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Spicy Food Benefits: 5 Reasons The Spice Is Right

12/23/2016 10:17 EST | Updated 12/23/2016 10:17 EST

If you love spicy food, you know the sequence all too well.

The burn. The sweats. The flushed face. And the inevitable questions of "are you okay? Do you want some water?"

But while lovers of spicy foods might be confused for masochists, there's actually a handful of benefits for those who prefer their food piquant.

For starters, spicy food can help burn off calories. If your meal is pepper-based, it's probably the capsaicin, a natural compound, that's responsible for all that sweating. But it also speeds up your body's ability to burn fat by as much as eight per cent, according to the New York Times.

Another perk capsaicin brings to the table is a rush of serotonin. You know, that feel-good brain chemical directly tied to pleasure centres on your noggin. The rush is short lived and varies person to person but those who live for peppers describe the sensation as "tingly and euphoric lightheadedness".

And it's just not the head that benefits from spicy foods. A diet full of spice also works wonders for the heart. This is based on studies analyzing global diets which found locals who regularly included spice as part of their meals suffered fewer heart attacks than those with milder diets. The idea, as SELF explains, is that spicy foods negate the effects of low-density lipoprotein or bad cholesterol while reducing inflammation.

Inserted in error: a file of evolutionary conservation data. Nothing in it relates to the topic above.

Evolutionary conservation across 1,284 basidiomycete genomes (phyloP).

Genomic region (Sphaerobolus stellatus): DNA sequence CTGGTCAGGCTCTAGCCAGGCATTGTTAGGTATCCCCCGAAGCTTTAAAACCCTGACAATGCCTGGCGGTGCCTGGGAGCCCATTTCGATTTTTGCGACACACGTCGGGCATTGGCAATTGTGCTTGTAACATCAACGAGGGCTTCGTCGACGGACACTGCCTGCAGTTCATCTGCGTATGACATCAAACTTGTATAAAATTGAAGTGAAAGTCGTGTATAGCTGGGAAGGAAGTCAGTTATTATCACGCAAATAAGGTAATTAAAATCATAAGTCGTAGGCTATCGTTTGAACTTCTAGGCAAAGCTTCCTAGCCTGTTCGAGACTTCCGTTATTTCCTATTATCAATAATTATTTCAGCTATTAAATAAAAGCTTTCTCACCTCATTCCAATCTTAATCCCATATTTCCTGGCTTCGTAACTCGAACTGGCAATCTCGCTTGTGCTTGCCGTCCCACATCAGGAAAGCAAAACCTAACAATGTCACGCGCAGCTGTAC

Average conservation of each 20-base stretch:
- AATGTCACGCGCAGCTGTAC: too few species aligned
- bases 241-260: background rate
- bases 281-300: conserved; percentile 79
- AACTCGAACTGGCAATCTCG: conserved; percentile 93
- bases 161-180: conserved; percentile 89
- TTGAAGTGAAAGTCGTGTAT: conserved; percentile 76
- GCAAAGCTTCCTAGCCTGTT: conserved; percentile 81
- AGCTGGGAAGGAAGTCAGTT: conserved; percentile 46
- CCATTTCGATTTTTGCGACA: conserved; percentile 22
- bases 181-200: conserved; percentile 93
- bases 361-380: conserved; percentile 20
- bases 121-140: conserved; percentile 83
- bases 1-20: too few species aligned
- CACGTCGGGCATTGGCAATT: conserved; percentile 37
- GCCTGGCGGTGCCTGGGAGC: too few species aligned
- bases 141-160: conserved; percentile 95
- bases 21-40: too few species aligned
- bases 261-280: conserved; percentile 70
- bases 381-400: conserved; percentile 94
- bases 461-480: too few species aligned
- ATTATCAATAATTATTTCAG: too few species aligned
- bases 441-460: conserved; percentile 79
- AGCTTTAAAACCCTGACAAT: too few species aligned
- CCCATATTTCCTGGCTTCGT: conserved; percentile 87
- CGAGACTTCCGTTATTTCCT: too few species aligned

But fighting bad cholesterol isn't all capsaicin has been linked to. Research out of the U.K. found it acts as a cancer-fighting agent. Clinical trial found the compound can kill lung and pancreatic cancer cells without harming non-cancerous ones.

And finally -- and this is no big deal -- spicy food can lower your chances of dying, according to researchers. Now, it's no lazarus pit but a 2015 study published in the British Medical Journal found those who ate spicy food six to seven times a week had a 14 per cent lower risk of premature death. That's compared to research subjects who ate spicy foods less than once a week.

Curious as how you can incorporate more spice into your diet? Check out the videos above to check out a sizzling Thai staple chock full of chilis.

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